The commercial success of hovercraft suffered from rapid rises in fuel prices during the late 1960s and 1970s, following conflict in the Middle East. Alternative over-water vehicles, such as wave-piercing catamarans (marketed as the SeaCat in the UK until 2005), use less fuel and can perform most of the hovercraft's marine tasks. Although developed elsewhere in the world for both civil and military purposes, except for the Solent Ryde to Southsea crossing, hovercraft disappeared from the coastline of Britain until a range of Griffon Hovercraft were bought by the Royal National Lifeboat Institution.
Hovercraft used to ply between the Gateway of India in Mumbai and CBD Belapur and Vashi in Navi Mumbai between 1994 and 1999, but the services were subsequently stopped due to the lack of sufficient water transport infrastructure.
In Finland, small hovercraft are widely used in maritime rescue and during the rasputitsa ("mud season") as archipelago liaison vehicles. In England, hovercraft of the Burnham-on-Sea Area Rescue Boat (BARB) are used to rescue people from thick mud in Bridgwater Bay. Avon Fire and Rescue Service became the first Local Authority fire service in the UK to operate a hovercraft. It is used to rescue people from thick mud in the Weston-super-Mare area and during times of inland flooding. A Griffon rescue Hovercraft has been in use for a number of years with the Airport Fire Service at Dundee Airport in Scotland. It is used in the event of an aircraft ditching in the Tay estuary. Numerous fire departments around the U.S./Canadian Great Lakes operate hovercraft for water and ice rescues, often of ice fisherman stranded when ice breaks off from shore. The Canadian Coast Guard uses hovercraft to break light ice.
In October 2008, The Red Cross commenced a flood-rescue service hovercraft based in Inverness, Scotland. Gloucestershire Fire and Rescue Service received two flood-rescue hovercraft donated by Severn Trent Water following the 2007 UK floods.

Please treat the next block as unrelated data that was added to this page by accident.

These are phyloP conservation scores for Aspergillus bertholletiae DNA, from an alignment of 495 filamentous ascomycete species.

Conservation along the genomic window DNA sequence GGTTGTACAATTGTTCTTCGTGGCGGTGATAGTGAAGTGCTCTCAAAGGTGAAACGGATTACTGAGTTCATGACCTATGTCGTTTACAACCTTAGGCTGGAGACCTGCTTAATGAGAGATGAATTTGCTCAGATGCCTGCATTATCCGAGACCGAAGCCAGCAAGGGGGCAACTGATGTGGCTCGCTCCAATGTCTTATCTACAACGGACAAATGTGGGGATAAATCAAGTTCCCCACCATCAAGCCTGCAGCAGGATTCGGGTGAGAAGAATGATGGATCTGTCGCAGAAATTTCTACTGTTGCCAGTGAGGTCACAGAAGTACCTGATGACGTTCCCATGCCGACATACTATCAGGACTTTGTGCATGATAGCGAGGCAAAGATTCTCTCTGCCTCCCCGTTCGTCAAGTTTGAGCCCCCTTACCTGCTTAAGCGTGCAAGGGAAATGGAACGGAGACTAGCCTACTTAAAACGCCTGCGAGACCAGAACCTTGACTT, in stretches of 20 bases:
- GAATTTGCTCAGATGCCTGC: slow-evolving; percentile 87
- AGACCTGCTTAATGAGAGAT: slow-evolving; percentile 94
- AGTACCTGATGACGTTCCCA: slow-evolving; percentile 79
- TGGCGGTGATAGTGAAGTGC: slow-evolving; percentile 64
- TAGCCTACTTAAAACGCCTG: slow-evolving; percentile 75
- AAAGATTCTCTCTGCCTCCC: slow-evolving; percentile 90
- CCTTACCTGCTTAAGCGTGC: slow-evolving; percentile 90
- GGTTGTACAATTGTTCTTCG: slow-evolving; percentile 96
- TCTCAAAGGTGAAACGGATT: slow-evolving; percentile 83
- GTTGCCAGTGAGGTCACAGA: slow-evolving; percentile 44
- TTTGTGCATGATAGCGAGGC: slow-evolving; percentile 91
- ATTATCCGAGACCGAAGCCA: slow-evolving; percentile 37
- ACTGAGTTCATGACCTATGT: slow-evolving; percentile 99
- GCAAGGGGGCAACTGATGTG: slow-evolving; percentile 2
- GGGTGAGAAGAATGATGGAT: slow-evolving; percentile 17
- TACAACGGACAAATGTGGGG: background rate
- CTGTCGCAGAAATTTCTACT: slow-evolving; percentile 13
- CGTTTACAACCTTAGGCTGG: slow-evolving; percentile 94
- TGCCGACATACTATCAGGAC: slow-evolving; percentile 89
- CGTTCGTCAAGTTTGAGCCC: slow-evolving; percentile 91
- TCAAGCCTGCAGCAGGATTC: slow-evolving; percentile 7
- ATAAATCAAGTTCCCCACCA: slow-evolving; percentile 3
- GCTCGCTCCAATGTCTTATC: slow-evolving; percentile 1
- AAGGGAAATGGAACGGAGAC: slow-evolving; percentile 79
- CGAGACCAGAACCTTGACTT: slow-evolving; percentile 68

Since 2006, hovercraft have been used in aid in Madagascar by HoverAid, an international NGO who use the hovercraft to reach the most remote places on the island.
In 1998, the US Postal Service began using the British built Hoverwork AP1-88 to haul mail, freight, and passengers from Bethel, Alaska, to and from eight small villages along the Kuskokwim River. Bethel is far removed from the Alaska road system, thus making the hovercraft an attractive alternative to the air based delivery methods used prior to introduction of the hovercraft service. Hovercraft service is suspended for several weeks each year while the river is beginning to freeze to minimize damage to the river ice surface. The hovercraft is able to operate during the freeze-up period; however, this could potentially break the ice and create hazards for villagers using their snowmobiles along the river during the early winter.
In 2006, Kvichak Marine Industries of Seattle USA built, under license, a cargo/passenger version of the Hoverwork BHT130. Designated 'Suna-X', it is used as a high speed ferry for up to 47 passengers and 47,500 pounds of freight serving the remote Alaskan villages of King Cove and Cold Bay.
An experimental service was operated in Scotland across the Firth of Forth (between Kirkcaldy and Portobello, Edinburgh), from 16 to 28 July 2007. Marketed as Forthfast, the service used a craft chartered from Hovertravel and achieved an 85% passenger load factor. As of 2009[update], the possibility of establishing a permanent service is still under consideration.
Since the channel routes abandoned hovercraft, and pending any reintroduction on the Scottish route, the United Kingdom's only public hovercraft service is that operated by Hovertravel between Southsea (Portsmouth) and Ryde on the Isle of Wight.
From the 1960s, several commercial lines were operated in Japan, without much success. In Japan the last commercial line had linked Ōita Airport and central Ōita but was shut down in October 2009.
Hovercraft are still manufactured in the UK, near to where they were first conceived and tested, and the Isle of Wight. They can also be chartered for a wide variety of uses including inspections of shallow bed offshore wind farms and VIP or passenger use. A typical vessel would be a Tiger IV or a Griffon. They are light, fast, road transportable and very adaptable with the unique feature of minimising damage to environments.
First applications of the hovercraft in military use was with the SR.N1 through SR.N6 craft built by Saunders-Roe in the Isle of Wight in the UK and used by the UK joint forces. To test the use of the hovercraft in military applications the UK set up the Interservice Hovercraft Trials Unit (IHTU) base at Lee-on-the-Solent (now the site of the Hovercraft Museum). This unit carried out trials on the SR.N1 from Mk1 through Mk5 as well as testing the SR.N2, SR.N3, SR.N5 and SR.N6 craft. Currently, the Royal Marines use the Griffonhoverwork 2400TD hovercraft, the replacement for the Griffon 2000 TDX Class ACV as a tactical craft. The 2000 was deployed by the UK in Iraq.